A post-9/11 manifestation of blowback was the formation of the gruesome terrorist organization known as ISIS, which was only possible thanks to the US-led invasion and occupation of Iraq. Though the actions of ISIS are shockingly savage, this outcome wasn’t shocking at all; it was entirely predicable, based on the military’s own research. In 2004, then sectretary of defense Donald Rumsfeld requested a report from the Defense Science Board Task Force regarding the efficacy of American policy in the Middle East. Among the task force’s conclusions were the following:
“American direct intervention in the Muslim World has paradoxically elevated the stature of and support for radical Islamists, while diminishing support for the US to single-digits in some Arab societies… In the eyes of Muslims, American occupation of Afghanistan and Iraq has not led to democracy there, but only more chaos and suffering… Muslims do not ‘hate our freedom,’ but rather, they hate our policies.”
This unsavory yet sober analysis of our problematic role in these conflicts is often omitted from mainstream discourse because it is profoundly embarrassing to many of our prominent institutions and public officials. Acknowledging our own role in perpetuating violence calls into question the notion of our moral benevolence. President George W. Bush’s explanation of the events of September 11, 2001 (which occurred on his watch) revolved around the phrase “they hate our freedoms.” Contrast this with the words of the actual perpetrator, Osama bin Laden, who outlined his motives in a detailed “letter to America”. Though the letter is laced with Wahhabi rhetoric, it also elucidates bin Laden’s political grievances, including a verification of this notion of “blowback.” Bin Laden’s objections to US policy included their support for the Israeli military occupation of Palestine (including the killing of civilians and destruction of homes), the sanctions against Iraq (resulting in at least half a million civilian deaths), US military bases throughout the Middle East (including in Saudi Arabia), US military actions in Somalia, and support for countries (such as Russia and India) that have killed and oppressed Muslims throughout the world. This al-Qaeda kingpin may have been a crazed mass-murderer, but his explanation certainly holds more water than Bush’s glib retort.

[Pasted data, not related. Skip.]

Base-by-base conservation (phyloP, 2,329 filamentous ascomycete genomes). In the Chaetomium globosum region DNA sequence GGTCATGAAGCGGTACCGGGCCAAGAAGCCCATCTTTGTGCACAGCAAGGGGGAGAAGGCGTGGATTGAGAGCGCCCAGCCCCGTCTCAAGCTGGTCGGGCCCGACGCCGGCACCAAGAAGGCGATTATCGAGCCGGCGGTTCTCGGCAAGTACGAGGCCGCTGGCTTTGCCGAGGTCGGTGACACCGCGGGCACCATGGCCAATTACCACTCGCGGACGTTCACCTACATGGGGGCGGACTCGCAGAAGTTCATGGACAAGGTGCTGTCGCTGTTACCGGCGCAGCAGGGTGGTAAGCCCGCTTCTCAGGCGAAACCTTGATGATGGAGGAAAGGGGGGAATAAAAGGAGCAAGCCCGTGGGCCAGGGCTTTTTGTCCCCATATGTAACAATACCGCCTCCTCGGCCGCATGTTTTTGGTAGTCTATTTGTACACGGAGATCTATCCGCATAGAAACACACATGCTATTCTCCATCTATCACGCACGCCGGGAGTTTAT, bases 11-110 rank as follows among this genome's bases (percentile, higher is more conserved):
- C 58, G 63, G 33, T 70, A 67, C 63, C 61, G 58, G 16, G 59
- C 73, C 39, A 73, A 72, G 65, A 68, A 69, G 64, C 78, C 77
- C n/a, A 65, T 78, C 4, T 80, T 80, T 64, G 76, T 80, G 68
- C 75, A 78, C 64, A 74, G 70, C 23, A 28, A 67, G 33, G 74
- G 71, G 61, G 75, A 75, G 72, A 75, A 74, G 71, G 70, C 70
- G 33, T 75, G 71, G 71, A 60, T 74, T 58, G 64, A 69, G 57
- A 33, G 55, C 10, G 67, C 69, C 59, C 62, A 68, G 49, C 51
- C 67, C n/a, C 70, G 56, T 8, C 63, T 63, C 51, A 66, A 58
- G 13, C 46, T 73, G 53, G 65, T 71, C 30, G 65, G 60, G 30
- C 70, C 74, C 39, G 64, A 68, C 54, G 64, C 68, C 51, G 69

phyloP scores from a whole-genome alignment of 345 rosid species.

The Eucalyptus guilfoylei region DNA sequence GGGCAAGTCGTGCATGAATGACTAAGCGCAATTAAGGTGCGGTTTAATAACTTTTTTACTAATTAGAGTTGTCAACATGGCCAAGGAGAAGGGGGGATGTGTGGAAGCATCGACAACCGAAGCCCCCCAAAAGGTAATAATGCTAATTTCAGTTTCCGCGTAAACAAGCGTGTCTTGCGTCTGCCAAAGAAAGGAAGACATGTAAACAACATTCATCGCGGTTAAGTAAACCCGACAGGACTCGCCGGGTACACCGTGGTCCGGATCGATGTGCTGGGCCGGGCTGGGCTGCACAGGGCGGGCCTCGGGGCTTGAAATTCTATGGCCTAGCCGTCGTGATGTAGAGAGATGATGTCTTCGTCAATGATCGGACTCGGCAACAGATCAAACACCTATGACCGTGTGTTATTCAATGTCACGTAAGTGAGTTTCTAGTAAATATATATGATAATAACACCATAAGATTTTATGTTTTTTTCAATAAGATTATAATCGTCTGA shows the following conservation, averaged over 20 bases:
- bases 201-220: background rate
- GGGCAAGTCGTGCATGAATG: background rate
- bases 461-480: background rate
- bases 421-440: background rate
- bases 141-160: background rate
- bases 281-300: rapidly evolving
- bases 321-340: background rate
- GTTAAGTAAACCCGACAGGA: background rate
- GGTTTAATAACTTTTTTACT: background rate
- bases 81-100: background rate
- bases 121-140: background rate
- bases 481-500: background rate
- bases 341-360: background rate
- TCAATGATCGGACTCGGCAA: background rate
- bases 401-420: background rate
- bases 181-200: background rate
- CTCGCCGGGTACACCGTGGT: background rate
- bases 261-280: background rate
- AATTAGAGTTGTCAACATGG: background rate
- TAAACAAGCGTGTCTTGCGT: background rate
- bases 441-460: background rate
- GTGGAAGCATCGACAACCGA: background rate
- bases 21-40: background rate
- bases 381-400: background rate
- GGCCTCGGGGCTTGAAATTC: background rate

The devestation caused by the September 11th attacks inspired a beautiful outpouring of support and solidarity among people from all backgrounds coming together to assist and comfort one another. However, the aftermath of this atrocity also unfortunately unleashed a widespread and fervent nationalism, ethnic and religious profiling, violations of constitutional rights, and a vicious imperialistic response. The 9/11 slogan became “Never Forget.” As a nation, we certainly won’t forget such a large-scale catastrophe, but in a sense, we also “Never Remember.” Instead of starting the timeline only when an event affects us directly, we should analyze the historical context of such events, and have the courage to look in the mirror and see clearly our decades of relentless global violence, both covert and overt. We should then also accept responsibility for the profound sorrow, resentment, and blowback these policies have caused.
The Vietnam War may help put this in perspective: American military aggression in southeast Asia in the 1960s and ’70s resulted in the equivalent of approximately 1,000 9/11s, based on the respective deathtolls. On this dark anniversary, let’s honor the victims of September 11, 2001 by overcoming our tribalistic tendencies and remembering the victims of our own terrorism as well. If we change our ways, we can address the root causes of these conflicts, and prevent similar tragedies from occurring in the future. Let’s acknowledge our history and work to end this cycle of violence.